LÖVE Lua Windows, Linux, Mac Y engine 0.7.2 Ubuntu Oneiric (amd64) < 5 MB
Game Editor C-like or GUI scripting Windows, Linux, Mac, Android, iOS Y Integrated: engine, map editor 1.4.0 Ubuntu Oneiric (i386 libs, amd64 kernel) < 5 MB
Novashell Lua Windows, Linux (not maintained), Mac Y Integrated: engine, map editor 22 Oct., 2011 Windows build Windows 7 (32-bit) < 5 MB
Unity JavaScript-like, C#, or Boo Windows, Mac, Android, iOS, and more N Integrated: engine, 3D map editor 3.5.2f2 Windows 7 (32-bit) > 350 MB
Blender Python or GUI scripting Windows, Linux, Mac Y Integrated: engine, 3D map editor, 3D modeler 2.62, 2.63a, 2.64 Ubuntu Precise (amd64), Windows 7 (32-bit) < 70 MB
Scratch GUI scripting Windows, Linux, Mac, web player Y Integrated: engine, map editor, sprite editor 1.4 Windows 7 (32-bit), Ubuntu Precise (amd64) < 10 MB
GameMaker GameMaker Language or GUI scripting Windows N Integrated: engine, map editor, sprite editor 8.1 Lite Windows 7 (32-bit) < 15 MB and requires .NET 2.0
GameMaker: Studio GameMaker Language or GUI scripting Windows, Mac, Android, iOS, HTML5 N Integrated: engine, map editor, sprite editor 1.1.164 Free Windows 7 (32-bit) < 25 MB and requires .NET 2.0
Construct 2 GUI scripting HTML5 N Integrated: engine, map editor, sprite editor 108.2 Free Windows 7 (32-bit) < 35 MB
Stencyl GUI scripting or ActionScript 3 Flash N Integrated: engine, map editor 2.1.0 Windows 7 (32-bit), Ubuntu Precise (amd64) < 150 MB, including 85 MB for the JRE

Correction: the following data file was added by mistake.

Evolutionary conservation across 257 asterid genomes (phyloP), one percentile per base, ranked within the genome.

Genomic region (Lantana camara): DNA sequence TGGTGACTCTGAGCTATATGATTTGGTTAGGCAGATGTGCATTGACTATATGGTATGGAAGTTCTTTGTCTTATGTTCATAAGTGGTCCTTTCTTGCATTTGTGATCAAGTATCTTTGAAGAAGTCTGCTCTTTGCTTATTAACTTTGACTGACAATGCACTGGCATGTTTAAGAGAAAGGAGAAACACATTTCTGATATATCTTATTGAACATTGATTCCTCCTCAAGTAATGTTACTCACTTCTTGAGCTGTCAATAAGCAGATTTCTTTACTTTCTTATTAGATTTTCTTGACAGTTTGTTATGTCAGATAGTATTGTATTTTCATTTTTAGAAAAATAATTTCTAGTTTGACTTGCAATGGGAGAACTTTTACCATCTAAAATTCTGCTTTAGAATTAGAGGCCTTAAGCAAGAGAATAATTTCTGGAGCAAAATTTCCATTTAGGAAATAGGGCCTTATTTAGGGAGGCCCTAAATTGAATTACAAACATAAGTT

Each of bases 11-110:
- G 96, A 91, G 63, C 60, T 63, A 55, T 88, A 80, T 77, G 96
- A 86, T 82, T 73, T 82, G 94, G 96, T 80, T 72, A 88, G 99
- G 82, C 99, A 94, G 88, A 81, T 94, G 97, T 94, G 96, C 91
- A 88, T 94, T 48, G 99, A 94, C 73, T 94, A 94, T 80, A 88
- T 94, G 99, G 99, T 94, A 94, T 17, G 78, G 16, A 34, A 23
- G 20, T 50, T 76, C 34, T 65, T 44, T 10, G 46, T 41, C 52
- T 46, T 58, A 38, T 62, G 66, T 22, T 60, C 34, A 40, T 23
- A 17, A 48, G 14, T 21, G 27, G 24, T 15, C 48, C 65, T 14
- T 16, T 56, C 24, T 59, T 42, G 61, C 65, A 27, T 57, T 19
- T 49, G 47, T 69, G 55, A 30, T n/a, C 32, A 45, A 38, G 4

The Games Factory 2 GUI scripting Flash N Integrated: engine, map editor, sprite editor 2.0 Newgrounds Edition Windows 7 (32-bit) < 13 MB
MonoGame C# Windows, Mac, Linux, Android, iOS, Windows Phone Y engine 3.0.1 Windows 7 (32-bit), Ubuntu Precise (amd64) < 5 MB and requires .NET or Mono
XNA Game Studio C# Windows, Windows 7 Phone N engine 4.0 Refresh Windows 7 (32-bit) < 3 MB and requires .NET and DirectX

Underlying languages and libraries

Tool Source language Physics or Collisions Input Windowing Graphics Audio
Game Editor C++ Kyra (v. 1.4.0) and Box2D (v. 1.5, in development) SDL SDL Kyra, OpenGL SDL_mixer
Novashell C++ Box2D ClanLib ClanLib ClanLib ClanLib
Blender C++ Bullet Xlib, SDL, User32 (Windows), Carbon (OS X), or Cocoa (OS X) Xlib, SDL, GDI (Windows), Carbon (OS X), or Cocoa (OS X) OpenGL
Unity PhysX
Scratch Squeak Smalltalk Built-in (ScratchSpriteMorph touchingColor:) Squeak Morphic Squeak
GameMaker Delphi (citation) DirectX 8.0 (citation)
GameMaker: Studio Delphi and C++ (citation) Box2D
Construct 2 Box2DWeb (citation)
Stencyl Java Box2D Flixel Flixel
The Games Factory 2
MonoGame C# Simple built-in collisions (Rectangle, BoundingBox) OpenTK, MonoMac, SharpDX, Xamarin.iOS, Xamarin.Android
MonoGame, additional depending on platform Tao.Sdl Windows Forms Windows.Graphics.Display Tao.Sdl
XNA Game Studio C# Simple built-in collisions (Rectangle, BoundingBox) DirectX


03 Jul 2013 Alternating light–dark table rows
29 Jun 2013 A little proofreading
23 Apr 2013 XNA and MonoGame minimal install sizes
04 Apr 2013 Page was getting unwieldy, so moved detailed assessments of the tools to individual pages
02 Apr 2013 MonoGame/XNA Game Studio
10 Mar 2013 The Games Factory 2. Removed Novashell as favorite map editor because I haven't been testing the map editors much.
03 Mar 2013 Stencyl, underlying languages and libraries table, and some other small updates
21 Jan 2013 Blender bug reported
08 Jan 2013 Comments link, play icons, some rewording
09 Dec 2012 GameMaker, GameMaker: Studio, Construct 2
14 Nov 2012 Corrections: Unity does not require .NET. TilePics do work for the minigame in Novashell.
08 Nov 2012 Added Scratch
17 Oct 2012 Longer quick reviews
07 Oct 2012 Added Blender
23 Sep 2012 Posted